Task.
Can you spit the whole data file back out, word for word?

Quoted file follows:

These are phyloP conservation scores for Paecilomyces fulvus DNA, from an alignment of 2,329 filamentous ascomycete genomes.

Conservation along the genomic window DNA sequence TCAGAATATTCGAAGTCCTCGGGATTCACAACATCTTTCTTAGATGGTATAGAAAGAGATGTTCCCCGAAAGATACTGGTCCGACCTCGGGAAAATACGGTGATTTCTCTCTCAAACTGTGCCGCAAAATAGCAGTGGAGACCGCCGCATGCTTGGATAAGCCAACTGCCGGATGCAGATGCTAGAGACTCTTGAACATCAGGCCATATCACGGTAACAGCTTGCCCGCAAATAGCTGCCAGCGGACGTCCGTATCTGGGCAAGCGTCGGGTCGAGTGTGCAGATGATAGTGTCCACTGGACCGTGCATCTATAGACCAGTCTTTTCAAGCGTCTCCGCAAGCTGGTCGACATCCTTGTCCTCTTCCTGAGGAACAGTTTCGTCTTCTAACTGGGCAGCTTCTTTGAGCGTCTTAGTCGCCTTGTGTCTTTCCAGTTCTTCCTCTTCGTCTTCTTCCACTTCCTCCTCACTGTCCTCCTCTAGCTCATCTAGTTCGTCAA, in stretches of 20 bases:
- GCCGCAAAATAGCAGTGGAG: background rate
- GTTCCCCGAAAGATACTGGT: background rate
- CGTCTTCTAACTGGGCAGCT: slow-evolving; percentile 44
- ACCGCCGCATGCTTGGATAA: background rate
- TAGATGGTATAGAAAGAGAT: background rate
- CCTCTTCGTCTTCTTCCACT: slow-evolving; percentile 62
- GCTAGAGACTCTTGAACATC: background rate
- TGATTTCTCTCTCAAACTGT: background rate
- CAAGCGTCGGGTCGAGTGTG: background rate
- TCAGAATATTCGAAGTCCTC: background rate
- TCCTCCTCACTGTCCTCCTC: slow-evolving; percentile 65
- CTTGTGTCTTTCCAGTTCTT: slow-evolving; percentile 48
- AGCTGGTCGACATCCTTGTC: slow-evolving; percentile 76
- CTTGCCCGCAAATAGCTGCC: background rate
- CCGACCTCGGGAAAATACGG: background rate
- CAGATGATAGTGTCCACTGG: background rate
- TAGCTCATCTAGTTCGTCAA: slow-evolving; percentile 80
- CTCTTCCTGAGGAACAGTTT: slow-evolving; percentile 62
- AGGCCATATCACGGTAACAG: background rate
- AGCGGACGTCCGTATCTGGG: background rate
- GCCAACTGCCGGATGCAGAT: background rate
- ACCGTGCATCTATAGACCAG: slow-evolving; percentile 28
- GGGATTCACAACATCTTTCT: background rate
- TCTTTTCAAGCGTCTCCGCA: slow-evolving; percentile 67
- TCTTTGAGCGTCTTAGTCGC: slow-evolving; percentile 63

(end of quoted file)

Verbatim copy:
These are phyloP conservation scores for Paecilomyces fulvus DNA, from an alignment of 2,329 filamentous ascomycete genomes.

Conservation along the genomic window DNA sequence TCAGAATATTCGAAGTCCTCGGGATTCACAACATCTTTCTTAGATGGTATAGAAAGAGATGTTCCCCGAAAGATACTGGTCCGACCTCGGGAAAATACGGTGATTTCTCTCTCAAACTGTGCCGCAAAATAGCAGTGGAGACCGCCGCATGCTTGGATAAGCCAACTGCCGGATGCAGATGCTAGAGACTCTTGAACATCAGGCCATATCACGGTAACAGCTTGCCCGCAAATAGCTGCCAGCGGACGTCCGTATCTGGGCAAGCGTCGGGTCGAGTGTGCAGATGATAGTGTCCACTGGACCGTGCATCTATAGACCAGTCTTTTCAAGCGTCTCCGCAAGCTGGTCGACATCCTTGTCCTCTTCCTGAGGAACAGTTTCGTCTTCTAACTGGGCAGCTTCTTTGAGCGTCTTAGTCGCCTTGTGTCTTTCCAGTTCTTCCTCTTCGTCTTCTTCCACTTCCTCCTCACTGTCCTCCTCTAGCTCATCTAGTTCGTCAA, in stretches of 20 bases:
- GCCGCAAAATAGCAGTGGAG: background rate
- GTTCCCCGAAAGATACTGGT: background rate
- CGTCTTCTAACTGGGCAGCT: slow-evolving; percentile 44
- ACCGCCGCATGCTTGGATAA: background rate
- TAGATGGTATAGAAAGAGAT: background rate
- CCTCTTCGTCTTCTTCCACT: slow-evolving; percentile 62
- GCTAGAGACTCTTGAACATC: background rate
- TGATTTCTCTCTCAAACTGT: background rate
- CAAGCGTCGGGTCGAGTGTG: background rate
- TCAGAATATTCGAAGTCCTC: background rate
- TCCTCCTCACTGTCCTCCTC: slow-evolving; percentile 65
- CTTGTGTCTTTCCAGTTCTT: slow-evolving; percentile 48
- AGCTGGTCGACATCCTTGTC: slow-evolving; percentile 76
- CTTGCCCGCAAATAGCTGCC: background rate
- CCGACCTCGGGAAAATACGG: background rate
- CAGATGATAGTGTCCACTGG: background rate
- TAGCTCATCTAGTTCGTCAA: slow-evolving; percentile 80
- CTCTTCCTGAGGAACAGTTT: slow-evolving; percentile 62
- AGGCCATATCACGGTAACAG: background rate
- AGCGGACGTCCGTATCTGGG: background rate
- GCCAACTGCCGGATGCAGAT: background rate
- ACCGTGCATCTATAGACCAG: slow-evolving; percentile 28
- GGGATTCACAACATCTTTCT: background rate
- TCTTTTCAAGCGTCTCCGCA: slow-evolving; percentile 67
- TCTTTGAGCGTCTTAGTCGC: slow-evolving; percentile 63